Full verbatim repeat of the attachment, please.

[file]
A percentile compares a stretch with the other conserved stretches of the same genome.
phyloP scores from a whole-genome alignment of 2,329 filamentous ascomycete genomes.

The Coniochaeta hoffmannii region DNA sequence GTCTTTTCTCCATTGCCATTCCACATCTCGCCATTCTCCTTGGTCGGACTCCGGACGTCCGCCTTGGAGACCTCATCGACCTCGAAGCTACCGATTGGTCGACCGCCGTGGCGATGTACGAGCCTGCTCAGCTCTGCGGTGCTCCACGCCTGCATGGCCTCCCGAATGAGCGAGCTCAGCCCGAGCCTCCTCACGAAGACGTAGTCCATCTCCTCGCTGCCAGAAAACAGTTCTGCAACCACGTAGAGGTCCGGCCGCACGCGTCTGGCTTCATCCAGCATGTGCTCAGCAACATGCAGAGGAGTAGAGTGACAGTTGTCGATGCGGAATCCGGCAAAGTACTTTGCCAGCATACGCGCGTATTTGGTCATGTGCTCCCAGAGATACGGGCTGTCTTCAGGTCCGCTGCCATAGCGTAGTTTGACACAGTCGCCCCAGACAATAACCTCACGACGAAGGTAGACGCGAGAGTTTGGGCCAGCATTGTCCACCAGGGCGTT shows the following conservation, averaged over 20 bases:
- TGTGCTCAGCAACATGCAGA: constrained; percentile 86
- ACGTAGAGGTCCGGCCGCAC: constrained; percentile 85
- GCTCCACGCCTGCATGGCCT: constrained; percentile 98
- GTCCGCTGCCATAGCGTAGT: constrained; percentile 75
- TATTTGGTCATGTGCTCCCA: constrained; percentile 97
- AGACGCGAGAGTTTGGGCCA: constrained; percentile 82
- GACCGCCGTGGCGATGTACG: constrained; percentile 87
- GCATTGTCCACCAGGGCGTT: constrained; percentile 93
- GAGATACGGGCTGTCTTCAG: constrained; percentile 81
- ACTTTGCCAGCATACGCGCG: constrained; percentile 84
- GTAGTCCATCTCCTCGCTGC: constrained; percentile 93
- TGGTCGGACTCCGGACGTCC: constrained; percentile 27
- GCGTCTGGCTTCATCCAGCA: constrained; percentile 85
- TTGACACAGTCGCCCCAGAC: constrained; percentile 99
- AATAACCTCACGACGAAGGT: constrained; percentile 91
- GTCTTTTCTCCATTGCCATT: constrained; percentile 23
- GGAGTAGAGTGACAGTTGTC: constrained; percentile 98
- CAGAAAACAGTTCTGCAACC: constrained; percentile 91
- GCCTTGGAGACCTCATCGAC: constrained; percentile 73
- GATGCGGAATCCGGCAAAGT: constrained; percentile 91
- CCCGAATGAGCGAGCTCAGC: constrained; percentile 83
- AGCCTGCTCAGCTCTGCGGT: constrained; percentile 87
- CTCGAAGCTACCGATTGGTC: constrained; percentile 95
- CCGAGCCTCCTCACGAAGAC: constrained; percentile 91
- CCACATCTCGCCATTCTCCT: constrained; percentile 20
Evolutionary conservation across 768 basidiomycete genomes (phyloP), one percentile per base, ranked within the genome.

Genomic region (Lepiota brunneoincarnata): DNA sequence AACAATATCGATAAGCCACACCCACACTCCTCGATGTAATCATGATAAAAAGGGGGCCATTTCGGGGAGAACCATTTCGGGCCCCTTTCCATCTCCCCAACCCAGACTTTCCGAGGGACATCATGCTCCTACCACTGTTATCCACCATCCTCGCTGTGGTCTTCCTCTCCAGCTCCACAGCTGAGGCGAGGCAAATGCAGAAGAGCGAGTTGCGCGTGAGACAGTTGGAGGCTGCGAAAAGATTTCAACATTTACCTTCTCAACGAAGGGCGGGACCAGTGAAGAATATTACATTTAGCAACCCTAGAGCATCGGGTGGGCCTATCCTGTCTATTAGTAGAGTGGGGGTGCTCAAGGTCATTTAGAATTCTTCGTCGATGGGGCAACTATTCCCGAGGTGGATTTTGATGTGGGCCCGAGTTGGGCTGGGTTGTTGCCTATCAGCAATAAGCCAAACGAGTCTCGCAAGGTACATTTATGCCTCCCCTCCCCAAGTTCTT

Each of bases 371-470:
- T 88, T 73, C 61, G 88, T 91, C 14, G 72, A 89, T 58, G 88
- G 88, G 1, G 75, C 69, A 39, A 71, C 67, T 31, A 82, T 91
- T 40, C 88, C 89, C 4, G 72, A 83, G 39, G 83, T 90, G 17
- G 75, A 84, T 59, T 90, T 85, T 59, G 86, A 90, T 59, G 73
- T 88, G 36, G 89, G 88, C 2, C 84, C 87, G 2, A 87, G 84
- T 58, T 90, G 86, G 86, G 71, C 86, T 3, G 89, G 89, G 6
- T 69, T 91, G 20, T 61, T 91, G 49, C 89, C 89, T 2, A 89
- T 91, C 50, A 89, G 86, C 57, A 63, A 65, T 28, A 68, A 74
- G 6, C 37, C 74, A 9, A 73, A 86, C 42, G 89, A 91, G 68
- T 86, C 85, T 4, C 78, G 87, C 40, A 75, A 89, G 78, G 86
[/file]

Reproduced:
A percentile compares a stretch with the other conserved stretches of the same genome.
phyloP scores from a whole-genome alignment of 2,329 filamentous ascomycete genomes.

The Coniochaeta hoffmannii region DNA sequence GTCTTTTCTCCATTGCCATTCCACATCTCGCCATTCTCCTTGGTCGGACTCCGGACGTCCGCCTTGGAGACCTCATCGACCTCGAAGCTACCGATTGGTCGACCGCCGTGGCGATGTACGAGCCTGCTCAGCTCTGCGGTGCTCCACGCCTGCATGGCCTCCCGAATGAGCGAGCTCAGCCCGAGCCTCCTCACGAAGACGTAGTCCATCTCCTCGCTGCCAGAAAACAGTTCTGCAACCACGTAGAGGTCCGGCCGCACGCGTCTGGCTTCATCCAGCATGTGCTCAGCAACATGCAGAGGAGTAGAGTGACAGTTGTCGATGCGGAATCCGGCAAAGTACTTTGCCAGCATACGCGCGTATTTGGTCATGTGCTCCCAGAGATACGGGCTGTCTTCAGGTCCGCTGCCATAGCGTAGTTTGACACAGTCGCCCCAGACAATAACCTCACGACGAAGGTAGACGCGAGAGTTTGGGCCAGCATTGTCCACCAGGGCGTT shows the following conservation, averaged over 20 bases:
- TGTGCTCAGCAACATGCAGA: constrained; percentile 86
- ACGTAGAGGTCCGGCCGCAC: constrained; percentile 85
- GCTCCACGCCTGCATGGCCT: constrained; percentile 98
- GTCCGCTGCCATAGCGTAGT: constrained; percentile 75
- TATTTGGTCATGTGCTCCCA: constrained; percentile 97
- AGACGCGAGAGTTTGGGCCA: constrained; percentile 82
- GACCGCCGTGGCGATGTACG: constrained; percentile 87
- GCATTGTCCACCAGGGCGTT: constrained; percentile 93
- GAGATACGGGCTGTCTTCAG: constrained; percentile 81
- ACTTTGCCAGCATACGCGCG: constrained; percentile 84
- GTAGTCCATCTCCTCGCTGC: constrained; percentile 93
- TGGTCGGACTCCGGACGTCC: constrained; percentile 27
- GCGTCTGGCTTCATCCAGCA: constrained; percentile 85
- TTGACACAGTCGCCCCAGAC: constrained; percentile 99
- AATAACCTCACGACGAAGGT: constrained; percentile 91
- GTCTTTTCTCCATTGCCATT: constrained; percentile 23
- GGAGTAGAGTGACAGTTGTC: constrained; percentile 98
- CAGAAAACAGTTCTGCAACC: constrained; percentile 91
- GCCTTGGAGACCTCATCGAC: constrained; percentile 73
- GATGCGGAATCCGGCAAAGT: constrained; percentile 91
- CCCGAATGAGCGAGCTCAGC: constrained; percentile 83
- AGCCTGCTCAGCTCTGCGGT: constrained; percentile 87
- CTCGAAGCTACCGATTGGTC: constrained; percentile 95
- CCGAGCCTCCTCACGAAGAC: constrained; percentile 91
- CCACATCTCGCCATTCTCCT: constrained; percentile 20
Evolutionary conservation across 768 basidiomycete genomes (phyloP), one percentile per base, ranked within the genome.

Genomic region (Lepiota brunneoincarnata): DNA sequence AACAATATCGATAAGCCACACCCACACTCCTCGATGTAATCATGATAAAAAGGGGGCCATTTCGGGGAGAACCATTTCGGGCCCCTTTCCATCTCCCCAACCCAGACTTTCCGAGGGACATCATGCTCCTACCACTGTTATCCACCATCCTCGCTGTGGTCTTCCTCTCCAGCTCCACAGCTGAGGCGAGGCAAATGCAGAAGAGCGAGTTGCGCGTGAGACAGTTGGAGGCTGCGAAAAGATTTCAACATTTACCTTCTCAACGAAGGGCGGGACCAGTGAAGAATATTACATTTAGCAACCCTAGAGCATCGGGTGGGCCTATCCTGTCTATTAGTAGAGTGGGGGTGCTCAAGGTCATTTAGAATTCTTCGTCGATGGGGCAACTATTCCCGAGGTGGATTTTGATGTGGGCCCGAGTTGGGCTGGGTTGTTGCCTATCAGCAATAAGCCAAACGAGTCTCGCAAGGTACATTTATGCCTCCCCTCCCCAAGTTCTT

Each of bases 371-470:
- T 88, T 73, C 61, G 88, T 91, C 14, G 72, A 89, T 58, G 88
- G 88, G 1, G 75, C 69, A 39, A 71, C 67, T 31, A 82, T 91
- T 40, C 88, C 89, C 4, G 72, A 83, G 39, G 83, T 90, G 17
- G 75, A 84, T 59, T 90, T 85, T 59, G 86, A 90, T 59, G 73
- T 88, G 36, G 89, G 88, C 2, C 84, C 87, G 2, A 87, G 84
- T 58, T 90, G 86, G 86, G 71, C 86, T 3, G 89, G 89, G 6
- T 69, T 91, G 20, T 61, T 91, G 49, C 89, C 89, T 2, A 89
- T 91, C 50, A 89, G 86, C 57, A 63, A 65, T 28, A 68, A 74
- G 6, C 37, C 74, A 9, A 73, A 86, C 42, G 89, A 91, G 68
- T 86, C 85, T 4, C 78, G 87, C 40, A 75, A 89, G 78, G 86